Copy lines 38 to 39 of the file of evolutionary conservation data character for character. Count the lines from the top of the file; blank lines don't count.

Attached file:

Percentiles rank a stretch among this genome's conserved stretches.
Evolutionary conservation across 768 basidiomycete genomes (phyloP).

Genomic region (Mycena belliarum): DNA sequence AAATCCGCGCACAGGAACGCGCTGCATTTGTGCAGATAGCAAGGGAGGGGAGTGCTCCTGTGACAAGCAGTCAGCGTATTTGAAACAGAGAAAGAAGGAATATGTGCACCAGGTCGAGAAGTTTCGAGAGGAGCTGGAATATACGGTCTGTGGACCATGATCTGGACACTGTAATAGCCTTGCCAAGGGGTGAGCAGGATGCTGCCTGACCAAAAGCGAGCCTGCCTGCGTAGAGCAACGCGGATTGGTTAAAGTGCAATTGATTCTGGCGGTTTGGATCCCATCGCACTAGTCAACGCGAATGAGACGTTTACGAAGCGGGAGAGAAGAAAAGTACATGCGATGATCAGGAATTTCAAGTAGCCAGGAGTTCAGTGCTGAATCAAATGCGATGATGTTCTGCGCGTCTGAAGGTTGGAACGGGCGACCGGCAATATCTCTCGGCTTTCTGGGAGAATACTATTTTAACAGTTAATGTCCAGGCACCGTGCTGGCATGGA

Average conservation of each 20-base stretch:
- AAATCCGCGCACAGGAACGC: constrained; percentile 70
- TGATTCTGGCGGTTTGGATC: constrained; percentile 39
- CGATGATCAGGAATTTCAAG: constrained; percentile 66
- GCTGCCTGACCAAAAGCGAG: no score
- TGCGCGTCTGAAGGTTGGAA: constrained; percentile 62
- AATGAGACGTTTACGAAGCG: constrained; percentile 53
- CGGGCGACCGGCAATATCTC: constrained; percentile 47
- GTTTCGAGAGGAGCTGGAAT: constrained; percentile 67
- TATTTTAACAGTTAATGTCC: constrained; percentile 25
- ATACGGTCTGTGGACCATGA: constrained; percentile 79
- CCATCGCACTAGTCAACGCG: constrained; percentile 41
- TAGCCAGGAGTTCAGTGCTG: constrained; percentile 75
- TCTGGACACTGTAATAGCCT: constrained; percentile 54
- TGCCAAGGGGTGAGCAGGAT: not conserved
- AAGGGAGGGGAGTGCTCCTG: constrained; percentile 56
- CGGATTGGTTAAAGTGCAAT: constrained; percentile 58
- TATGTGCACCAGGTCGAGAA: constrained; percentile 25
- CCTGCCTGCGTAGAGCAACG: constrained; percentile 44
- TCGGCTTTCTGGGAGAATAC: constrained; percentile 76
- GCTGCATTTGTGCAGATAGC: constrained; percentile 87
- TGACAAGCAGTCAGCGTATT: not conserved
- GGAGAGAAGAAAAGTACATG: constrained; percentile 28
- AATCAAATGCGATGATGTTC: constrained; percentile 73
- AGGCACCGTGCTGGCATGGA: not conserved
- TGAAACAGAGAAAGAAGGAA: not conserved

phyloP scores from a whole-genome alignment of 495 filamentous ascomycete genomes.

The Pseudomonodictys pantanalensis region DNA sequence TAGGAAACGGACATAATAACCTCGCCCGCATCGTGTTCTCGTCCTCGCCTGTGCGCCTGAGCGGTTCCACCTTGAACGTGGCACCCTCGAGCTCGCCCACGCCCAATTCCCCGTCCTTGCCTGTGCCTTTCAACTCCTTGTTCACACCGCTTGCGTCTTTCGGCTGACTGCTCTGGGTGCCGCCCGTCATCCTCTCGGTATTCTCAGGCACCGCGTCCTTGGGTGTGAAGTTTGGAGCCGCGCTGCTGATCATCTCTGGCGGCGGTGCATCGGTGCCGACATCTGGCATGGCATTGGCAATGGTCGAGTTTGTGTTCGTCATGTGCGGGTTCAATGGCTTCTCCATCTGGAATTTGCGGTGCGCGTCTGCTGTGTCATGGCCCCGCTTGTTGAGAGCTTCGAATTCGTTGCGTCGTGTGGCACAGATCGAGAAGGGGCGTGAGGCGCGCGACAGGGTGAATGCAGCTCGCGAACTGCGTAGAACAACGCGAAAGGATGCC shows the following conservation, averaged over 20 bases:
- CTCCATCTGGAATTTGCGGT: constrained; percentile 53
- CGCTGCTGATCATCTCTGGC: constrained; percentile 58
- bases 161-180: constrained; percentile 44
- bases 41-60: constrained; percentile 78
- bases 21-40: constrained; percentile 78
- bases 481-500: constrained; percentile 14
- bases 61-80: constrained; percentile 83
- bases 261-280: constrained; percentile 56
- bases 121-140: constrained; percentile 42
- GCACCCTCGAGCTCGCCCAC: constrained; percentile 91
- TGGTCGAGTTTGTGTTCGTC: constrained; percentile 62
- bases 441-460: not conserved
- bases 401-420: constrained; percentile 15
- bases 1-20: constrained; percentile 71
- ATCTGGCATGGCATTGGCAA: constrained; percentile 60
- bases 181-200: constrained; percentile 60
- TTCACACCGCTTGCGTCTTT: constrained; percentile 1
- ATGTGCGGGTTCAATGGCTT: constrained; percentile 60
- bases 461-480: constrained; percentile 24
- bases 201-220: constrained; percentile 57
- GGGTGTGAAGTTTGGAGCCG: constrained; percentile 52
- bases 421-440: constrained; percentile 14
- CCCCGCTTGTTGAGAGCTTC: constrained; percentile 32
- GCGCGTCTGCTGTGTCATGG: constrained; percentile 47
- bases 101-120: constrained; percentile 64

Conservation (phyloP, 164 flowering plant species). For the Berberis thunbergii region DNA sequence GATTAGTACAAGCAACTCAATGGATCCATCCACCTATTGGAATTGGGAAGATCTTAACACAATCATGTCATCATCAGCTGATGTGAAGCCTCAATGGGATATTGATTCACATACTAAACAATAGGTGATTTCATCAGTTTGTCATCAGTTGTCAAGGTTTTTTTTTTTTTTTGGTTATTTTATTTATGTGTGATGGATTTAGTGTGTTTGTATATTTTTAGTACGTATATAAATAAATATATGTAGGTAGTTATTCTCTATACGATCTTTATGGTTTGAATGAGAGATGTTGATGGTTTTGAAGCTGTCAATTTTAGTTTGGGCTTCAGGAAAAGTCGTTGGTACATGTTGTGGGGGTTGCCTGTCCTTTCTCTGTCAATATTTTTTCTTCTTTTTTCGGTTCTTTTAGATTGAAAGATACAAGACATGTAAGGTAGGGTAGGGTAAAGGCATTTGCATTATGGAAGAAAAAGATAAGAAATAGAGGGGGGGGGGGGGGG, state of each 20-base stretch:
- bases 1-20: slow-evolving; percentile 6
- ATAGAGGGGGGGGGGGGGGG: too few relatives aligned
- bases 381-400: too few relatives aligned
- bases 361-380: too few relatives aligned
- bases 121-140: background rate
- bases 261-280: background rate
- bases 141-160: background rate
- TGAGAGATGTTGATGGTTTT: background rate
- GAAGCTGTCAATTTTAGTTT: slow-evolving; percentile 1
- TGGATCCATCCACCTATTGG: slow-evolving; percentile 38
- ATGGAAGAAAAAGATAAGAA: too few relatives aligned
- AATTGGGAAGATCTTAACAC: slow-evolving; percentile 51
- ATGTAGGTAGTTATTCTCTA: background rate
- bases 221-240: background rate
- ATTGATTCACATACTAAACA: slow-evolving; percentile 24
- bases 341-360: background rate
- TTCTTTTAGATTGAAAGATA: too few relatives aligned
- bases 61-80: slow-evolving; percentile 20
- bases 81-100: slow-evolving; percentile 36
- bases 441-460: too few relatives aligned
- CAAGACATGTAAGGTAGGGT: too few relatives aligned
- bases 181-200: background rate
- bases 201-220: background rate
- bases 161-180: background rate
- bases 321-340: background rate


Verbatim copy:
- bases 61-80: constrained; percentile 83
- bases 261-280: constrained; percentile 56